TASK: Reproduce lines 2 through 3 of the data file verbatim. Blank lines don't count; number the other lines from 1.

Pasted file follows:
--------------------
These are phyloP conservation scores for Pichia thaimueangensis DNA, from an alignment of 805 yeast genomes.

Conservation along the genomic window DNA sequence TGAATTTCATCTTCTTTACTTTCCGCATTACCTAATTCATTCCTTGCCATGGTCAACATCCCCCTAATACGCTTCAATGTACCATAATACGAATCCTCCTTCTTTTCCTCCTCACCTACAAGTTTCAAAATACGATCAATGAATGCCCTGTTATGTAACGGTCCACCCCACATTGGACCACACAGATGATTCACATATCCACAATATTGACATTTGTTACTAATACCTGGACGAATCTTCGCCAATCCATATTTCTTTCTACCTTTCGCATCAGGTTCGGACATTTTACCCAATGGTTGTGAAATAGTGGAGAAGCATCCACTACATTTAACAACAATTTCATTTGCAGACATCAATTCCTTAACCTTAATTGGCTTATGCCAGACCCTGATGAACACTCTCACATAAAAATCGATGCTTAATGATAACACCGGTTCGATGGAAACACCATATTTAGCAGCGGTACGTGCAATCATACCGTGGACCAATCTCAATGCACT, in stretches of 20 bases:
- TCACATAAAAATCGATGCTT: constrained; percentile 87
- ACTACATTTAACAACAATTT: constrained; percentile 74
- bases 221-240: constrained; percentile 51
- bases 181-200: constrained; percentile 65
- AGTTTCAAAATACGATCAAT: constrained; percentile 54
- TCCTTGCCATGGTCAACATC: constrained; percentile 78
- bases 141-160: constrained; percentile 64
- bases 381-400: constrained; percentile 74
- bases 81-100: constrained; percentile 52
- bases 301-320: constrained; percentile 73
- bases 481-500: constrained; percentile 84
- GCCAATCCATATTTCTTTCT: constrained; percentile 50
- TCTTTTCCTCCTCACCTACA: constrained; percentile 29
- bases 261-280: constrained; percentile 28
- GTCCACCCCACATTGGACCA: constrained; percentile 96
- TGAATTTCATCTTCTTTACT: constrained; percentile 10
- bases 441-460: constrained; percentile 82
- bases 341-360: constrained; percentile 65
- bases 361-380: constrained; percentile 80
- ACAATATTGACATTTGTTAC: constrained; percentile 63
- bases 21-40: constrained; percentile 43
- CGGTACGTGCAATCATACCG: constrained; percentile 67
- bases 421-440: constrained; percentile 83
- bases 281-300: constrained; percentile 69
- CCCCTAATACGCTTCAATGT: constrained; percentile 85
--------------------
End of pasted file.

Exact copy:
Conservation along the genomic window DNA sequence TGAATTTCATCTTCTTTACTTTCCGCATTACCTAATTCATTCCTTGCCATGGTCAACATCCCCCTAATACGCTTCAATGTACCATAATACGAATCCTCCTTCTTTTCCTCCTCACCTACAAGTTTCAAAATACGATCAATGAATGCCCTGTTATGTAACGGTCCACCCCACATTGGACCACACAGATGATTCACATATCCACAATATTGACATTTGTTACTAATACCTGGACGAATCTTCGCCAATCCATATTTCTTTCTACCTTTCGCATCAGGTTCGGACATTTTACCCAATGGTTGTGAAATAGTGGAGAAGCATCCACTACATTTAACAACAATTTCATTTGCAGACATCAATTCCTTAACCTTAATTGGCTTATGCCAGACCCTGATGAACACTCTCACATAAAAATCGATGCTTAATGATAACACCGGTTCGATGGAAACACCATATTTAGCAGCGGTACGTGCAATCATACCGTGGACCAATCTCAATGCACT, in stretches of 20 bases:
- TCACATAAAAATCGATGCTT: constrained; percentile 87